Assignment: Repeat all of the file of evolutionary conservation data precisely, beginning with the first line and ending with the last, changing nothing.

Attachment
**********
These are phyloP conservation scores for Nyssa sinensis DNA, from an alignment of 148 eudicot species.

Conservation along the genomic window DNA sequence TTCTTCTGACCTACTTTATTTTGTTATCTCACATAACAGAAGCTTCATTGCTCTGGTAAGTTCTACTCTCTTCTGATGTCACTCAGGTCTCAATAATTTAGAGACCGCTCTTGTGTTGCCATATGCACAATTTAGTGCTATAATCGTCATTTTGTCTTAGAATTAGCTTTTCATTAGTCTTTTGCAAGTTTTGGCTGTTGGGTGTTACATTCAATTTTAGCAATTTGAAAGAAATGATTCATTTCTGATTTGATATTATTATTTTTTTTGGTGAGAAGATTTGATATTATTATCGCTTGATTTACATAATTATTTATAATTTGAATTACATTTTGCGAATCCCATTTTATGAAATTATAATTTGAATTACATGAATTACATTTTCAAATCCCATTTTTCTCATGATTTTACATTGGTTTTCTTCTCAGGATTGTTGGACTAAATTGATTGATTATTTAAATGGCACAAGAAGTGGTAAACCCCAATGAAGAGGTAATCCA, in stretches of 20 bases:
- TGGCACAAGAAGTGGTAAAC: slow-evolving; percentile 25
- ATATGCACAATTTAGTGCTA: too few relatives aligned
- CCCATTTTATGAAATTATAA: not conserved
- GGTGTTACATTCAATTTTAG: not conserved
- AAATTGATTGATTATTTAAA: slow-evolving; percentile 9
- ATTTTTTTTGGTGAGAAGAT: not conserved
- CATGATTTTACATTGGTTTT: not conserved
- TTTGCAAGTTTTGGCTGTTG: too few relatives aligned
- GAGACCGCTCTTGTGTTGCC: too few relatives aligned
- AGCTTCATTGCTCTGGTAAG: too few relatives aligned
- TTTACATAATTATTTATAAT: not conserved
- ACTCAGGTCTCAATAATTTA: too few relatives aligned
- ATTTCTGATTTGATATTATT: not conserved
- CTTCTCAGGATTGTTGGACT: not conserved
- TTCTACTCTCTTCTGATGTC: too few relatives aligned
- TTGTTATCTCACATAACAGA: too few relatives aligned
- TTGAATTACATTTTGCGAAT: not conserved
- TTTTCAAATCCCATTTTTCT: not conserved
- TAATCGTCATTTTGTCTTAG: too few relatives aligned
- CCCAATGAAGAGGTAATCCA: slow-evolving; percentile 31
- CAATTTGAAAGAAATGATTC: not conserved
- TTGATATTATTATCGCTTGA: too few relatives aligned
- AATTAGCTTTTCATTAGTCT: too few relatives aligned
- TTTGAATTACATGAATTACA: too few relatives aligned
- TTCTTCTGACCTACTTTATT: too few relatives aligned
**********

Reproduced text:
These are phyloP conservation scores for Nyssa sinensis DNA, from an alignment of 148 eudicot species.

Conservation along the genomic window DNA sequence TTCTTCTGACCTACTTTATTTTGTTATCTCACATAACAGAAGCTTCATTGCTCTGGTAAGTTCTACTCTCTTCTGATGTCACTCAGGTCTCAATAATTTAGAGACCGCTCTTGTGTTGCCATATGCACAATTTAGTGCTATAATCGTCATTTTGTCTTAGAATTAGCTTTTCATTAGTCTTTTGCAAGTTTTGGCTGTTGGGTGTTACATTCAATTTTAGCAATTTGAAAGAAATGATTCATTTCTGATTTGATATTATTATTTTTTTTGGTGAGAAGATTTGATATTATTATCGCTTGATTTACATAATTATTTATAATTTGAATTACATTTTGCGAATCCCATTTTATGAAATTATAATTTGAATTACATGAATTACATTTTCAAATCCCATTTTTCTCATGATTTTACATTGGTTTTCTTCTCAGGATTGTTGGACTAAATTGATTGATTATTTAAATGGCACAAGAAGTGGTAAACCCCAATGAAGAGGTAATCCA, in stretches of 20 bases:
- TGGCACAAGAAGTGGTAAAC: slow-evolving; percentile 25
- ATATGCACAATTTAGTGCTA: too few relatives aligned
- CCCATTTTATGAAATTATAA: not conserved
- GGTGTTACATTCAATTTTAG: not conserved
- AAATTGATTGATTATTTAAA: slow-evolving; percentile 9
- ATTTTTTTTGGTGAGAAGAT: not conserved
- CATGATTTTACATTGGTTTT: not conserved
- TTTGCAAGTTTTGGCTGTTG: too few relatives aligned
- GAGACCGCTCTTGTGTTGCC: too few relatives aligned
- AGCTTCATTGCTCTGGTAAG: too few relatives aligned
- TTTACATAATTATTTATAAT: not conserved
- ACTCAGGTCTCAATAATTTA: too few relatives aligned
- ATTTCTGATTTGATATTATT: not conserved
- CTTCTCAGGATTGTTGGACT: not conserved
- TTCTACTCTCTTCTGATGTC: too few relatives aligned
- TTGTTATCTCACATAACAGA: too few relatives aligned
- TTGAATTACATTTTGCGAAT: not conserved
- TTTTCAAATCCCATTTTTCT: not conserved
- TAATCGTCATTTTGTCTTAG: too few relatives aligned
- CCCAATGAAGAGGTAATCCA: slow-evolving; percentile 31
- CAATTTGAAAGAAATGATTC: not conserved
- TTGATATTATTATCGCTTGA: too few relatives aligned
- AATTAGCTTTTCATTAGTCT: too few relatives aligned
- TTTGAATTACATGAATTACA: too few relatives aligned
- TTCTTCTGACCTACTTTATT: too few relatives aligned